Scanlon, Kathleen and Elsinga, Marja (2014) Policy changes affecting housing and mortgage markets: how governments in the UK and the Netherlands responded to the GFC. Journal of Housing and the Built Environment, 29 (2). pp. 335-360. ISSN 1566-4910
Governments across the world have faced a difficult balancing act in reacting to the GFC: housing markets and in particular new construction have slumped and mortgage lending is down, calling for measures to stimulate output. But the crisis was brought about in part by the proliferation of new mortgage products and lax lending standards from the 1990s onwards-calling for tighter regulation. This paper examines the cases of the UK and the Netherlands. Both countries have high levels of mortgage debt to GDP and well-developed mortgage markets, but the important institutional differences between them, and the fact that their housing-policy developments often serve as models for other countries, make a comparison worthwhile. The paper takes a system-embedded approach to describing the housing and mortgage markets, and the governments' post-GFC responses. The countries enacted similar short-term stimulus measures for the housing market but have adopted stricter long-term regulations for the mortgage market, which replace the assumption of rational consumer behaviour with the principles of behavioural economics. The institutional frameworks condition the effects of such measures, so outcomes will differ, but tighter regulation of mortgage markets can be expected to reduce demand for owner-occupied housing.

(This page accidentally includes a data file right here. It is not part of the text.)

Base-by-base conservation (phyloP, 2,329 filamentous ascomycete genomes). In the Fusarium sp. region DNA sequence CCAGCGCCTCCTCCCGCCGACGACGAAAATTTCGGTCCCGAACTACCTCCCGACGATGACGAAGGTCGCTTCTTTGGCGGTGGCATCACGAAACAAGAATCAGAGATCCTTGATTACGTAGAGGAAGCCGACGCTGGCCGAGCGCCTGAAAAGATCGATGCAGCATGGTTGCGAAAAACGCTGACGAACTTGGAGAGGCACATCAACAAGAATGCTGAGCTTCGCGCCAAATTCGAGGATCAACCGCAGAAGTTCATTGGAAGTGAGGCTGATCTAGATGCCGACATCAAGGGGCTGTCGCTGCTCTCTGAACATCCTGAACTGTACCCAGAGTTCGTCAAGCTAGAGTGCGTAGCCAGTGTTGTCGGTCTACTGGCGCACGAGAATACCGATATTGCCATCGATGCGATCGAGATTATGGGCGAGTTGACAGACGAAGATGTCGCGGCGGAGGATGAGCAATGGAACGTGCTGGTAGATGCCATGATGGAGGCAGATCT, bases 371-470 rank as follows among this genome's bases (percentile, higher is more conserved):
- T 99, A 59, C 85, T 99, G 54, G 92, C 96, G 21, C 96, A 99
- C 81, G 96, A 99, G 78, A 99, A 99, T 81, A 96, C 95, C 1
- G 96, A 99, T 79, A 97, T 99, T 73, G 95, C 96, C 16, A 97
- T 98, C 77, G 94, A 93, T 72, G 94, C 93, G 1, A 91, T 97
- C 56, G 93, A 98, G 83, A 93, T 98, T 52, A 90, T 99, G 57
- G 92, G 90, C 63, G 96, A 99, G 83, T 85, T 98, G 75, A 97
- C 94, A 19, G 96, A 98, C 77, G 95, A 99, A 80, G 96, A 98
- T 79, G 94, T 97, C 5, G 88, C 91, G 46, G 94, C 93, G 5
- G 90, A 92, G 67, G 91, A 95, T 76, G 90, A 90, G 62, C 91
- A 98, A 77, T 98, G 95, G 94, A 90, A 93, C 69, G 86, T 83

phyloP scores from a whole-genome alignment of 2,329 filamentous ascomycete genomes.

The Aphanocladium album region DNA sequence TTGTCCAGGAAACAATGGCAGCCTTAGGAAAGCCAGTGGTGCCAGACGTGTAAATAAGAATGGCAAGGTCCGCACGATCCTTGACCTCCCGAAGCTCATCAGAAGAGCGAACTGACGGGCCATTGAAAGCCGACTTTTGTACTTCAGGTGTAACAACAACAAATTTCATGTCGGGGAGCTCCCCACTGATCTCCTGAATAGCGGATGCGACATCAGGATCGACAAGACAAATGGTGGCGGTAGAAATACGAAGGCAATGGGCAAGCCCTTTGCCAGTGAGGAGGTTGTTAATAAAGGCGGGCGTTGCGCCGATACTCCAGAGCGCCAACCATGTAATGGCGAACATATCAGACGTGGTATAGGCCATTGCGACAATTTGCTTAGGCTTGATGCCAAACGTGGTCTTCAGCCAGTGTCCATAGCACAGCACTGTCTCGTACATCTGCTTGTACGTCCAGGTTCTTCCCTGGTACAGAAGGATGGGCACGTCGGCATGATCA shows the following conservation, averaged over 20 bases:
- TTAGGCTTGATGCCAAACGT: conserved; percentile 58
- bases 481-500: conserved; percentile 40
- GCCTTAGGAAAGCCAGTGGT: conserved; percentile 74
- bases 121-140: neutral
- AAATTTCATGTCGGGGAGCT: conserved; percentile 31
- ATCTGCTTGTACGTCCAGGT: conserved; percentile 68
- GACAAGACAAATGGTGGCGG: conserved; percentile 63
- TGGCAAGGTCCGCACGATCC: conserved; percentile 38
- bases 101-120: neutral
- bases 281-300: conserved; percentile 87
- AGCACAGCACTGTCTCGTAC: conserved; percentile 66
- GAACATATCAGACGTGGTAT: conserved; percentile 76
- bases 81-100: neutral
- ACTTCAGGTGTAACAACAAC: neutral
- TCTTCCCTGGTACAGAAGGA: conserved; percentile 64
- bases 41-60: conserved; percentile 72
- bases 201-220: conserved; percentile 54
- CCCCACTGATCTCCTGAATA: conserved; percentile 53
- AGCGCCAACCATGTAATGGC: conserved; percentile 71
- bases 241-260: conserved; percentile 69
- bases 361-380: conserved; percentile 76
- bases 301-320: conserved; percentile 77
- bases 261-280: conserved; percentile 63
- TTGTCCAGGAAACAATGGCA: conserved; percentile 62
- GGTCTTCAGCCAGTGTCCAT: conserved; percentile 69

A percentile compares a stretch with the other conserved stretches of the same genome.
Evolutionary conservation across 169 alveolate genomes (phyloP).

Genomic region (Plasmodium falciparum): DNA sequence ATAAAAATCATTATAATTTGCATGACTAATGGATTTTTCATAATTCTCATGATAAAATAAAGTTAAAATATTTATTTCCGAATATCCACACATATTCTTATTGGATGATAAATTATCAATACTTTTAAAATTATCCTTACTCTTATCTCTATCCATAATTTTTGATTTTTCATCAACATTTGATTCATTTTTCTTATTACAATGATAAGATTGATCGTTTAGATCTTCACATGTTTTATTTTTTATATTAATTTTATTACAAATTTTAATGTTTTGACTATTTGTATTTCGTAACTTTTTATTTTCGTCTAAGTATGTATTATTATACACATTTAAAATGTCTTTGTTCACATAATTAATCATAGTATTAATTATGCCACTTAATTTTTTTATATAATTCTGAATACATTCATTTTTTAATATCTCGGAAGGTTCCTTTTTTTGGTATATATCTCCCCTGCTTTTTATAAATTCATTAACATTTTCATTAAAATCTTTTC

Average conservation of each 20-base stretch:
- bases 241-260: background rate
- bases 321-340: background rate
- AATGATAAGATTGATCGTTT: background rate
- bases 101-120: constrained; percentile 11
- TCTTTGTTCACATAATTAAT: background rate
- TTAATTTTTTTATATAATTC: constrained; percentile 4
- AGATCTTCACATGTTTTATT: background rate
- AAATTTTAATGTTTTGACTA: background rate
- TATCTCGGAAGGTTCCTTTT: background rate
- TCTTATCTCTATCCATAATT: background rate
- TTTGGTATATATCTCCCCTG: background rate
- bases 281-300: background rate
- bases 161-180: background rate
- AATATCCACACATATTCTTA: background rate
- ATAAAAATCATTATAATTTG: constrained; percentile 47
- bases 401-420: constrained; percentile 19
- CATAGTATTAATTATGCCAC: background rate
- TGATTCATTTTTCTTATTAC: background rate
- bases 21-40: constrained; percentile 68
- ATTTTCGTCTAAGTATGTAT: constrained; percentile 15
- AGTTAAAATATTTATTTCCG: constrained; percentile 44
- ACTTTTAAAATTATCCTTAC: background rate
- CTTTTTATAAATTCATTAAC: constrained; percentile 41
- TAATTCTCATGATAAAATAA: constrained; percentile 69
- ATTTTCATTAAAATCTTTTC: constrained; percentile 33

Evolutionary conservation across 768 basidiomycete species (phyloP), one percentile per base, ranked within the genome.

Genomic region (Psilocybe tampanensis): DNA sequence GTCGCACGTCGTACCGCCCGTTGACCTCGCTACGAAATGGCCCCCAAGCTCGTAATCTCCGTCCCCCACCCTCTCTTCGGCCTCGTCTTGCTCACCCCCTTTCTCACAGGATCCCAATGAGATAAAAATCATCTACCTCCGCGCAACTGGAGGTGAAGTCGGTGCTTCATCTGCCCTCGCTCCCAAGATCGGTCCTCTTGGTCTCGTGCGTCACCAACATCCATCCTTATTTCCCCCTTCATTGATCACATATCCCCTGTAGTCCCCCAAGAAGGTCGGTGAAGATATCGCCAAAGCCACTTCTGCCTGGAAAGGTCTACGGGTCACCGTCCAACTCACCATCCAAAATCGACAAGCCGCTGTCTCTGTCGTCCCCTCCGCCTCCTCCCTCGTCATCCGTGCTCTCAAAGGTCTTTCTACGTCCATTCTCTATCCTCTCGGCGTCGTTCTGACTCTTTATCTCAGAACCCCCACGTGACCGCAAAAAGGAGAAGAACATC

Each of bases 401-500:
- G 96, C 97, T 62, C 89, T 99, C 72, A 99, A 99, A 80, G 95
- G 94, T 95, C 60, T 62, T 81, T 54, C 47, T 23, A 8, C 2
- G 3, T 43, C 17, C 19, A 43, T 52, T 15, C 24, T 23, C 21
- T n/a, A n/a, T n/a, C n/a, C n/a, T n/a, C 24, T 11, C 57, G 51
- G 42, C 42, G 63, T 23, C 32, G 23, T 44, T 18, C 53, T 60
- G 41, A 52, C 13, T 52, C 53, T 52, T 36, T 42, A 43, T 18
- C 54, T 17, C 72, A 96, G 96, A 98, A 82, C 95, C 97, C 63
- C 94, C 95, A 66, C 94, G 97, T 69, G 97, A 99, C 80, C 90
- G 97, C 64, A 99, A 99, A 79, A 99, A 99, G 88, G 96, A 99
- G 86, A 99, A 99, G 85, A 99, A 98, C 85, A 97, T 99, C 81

|Additional Information:||© 2013 Springer Science+Business Media Dordrecht|
|Library of Congress subject classification:||H Social Sciences > HN Social history and conditions. Social problems. Social reform|
|Sets:||Research centres and groups > LSE London Centre for Urban and Metropolitan Research|
|Date Deposited:||06 Jan 2014 10:00|
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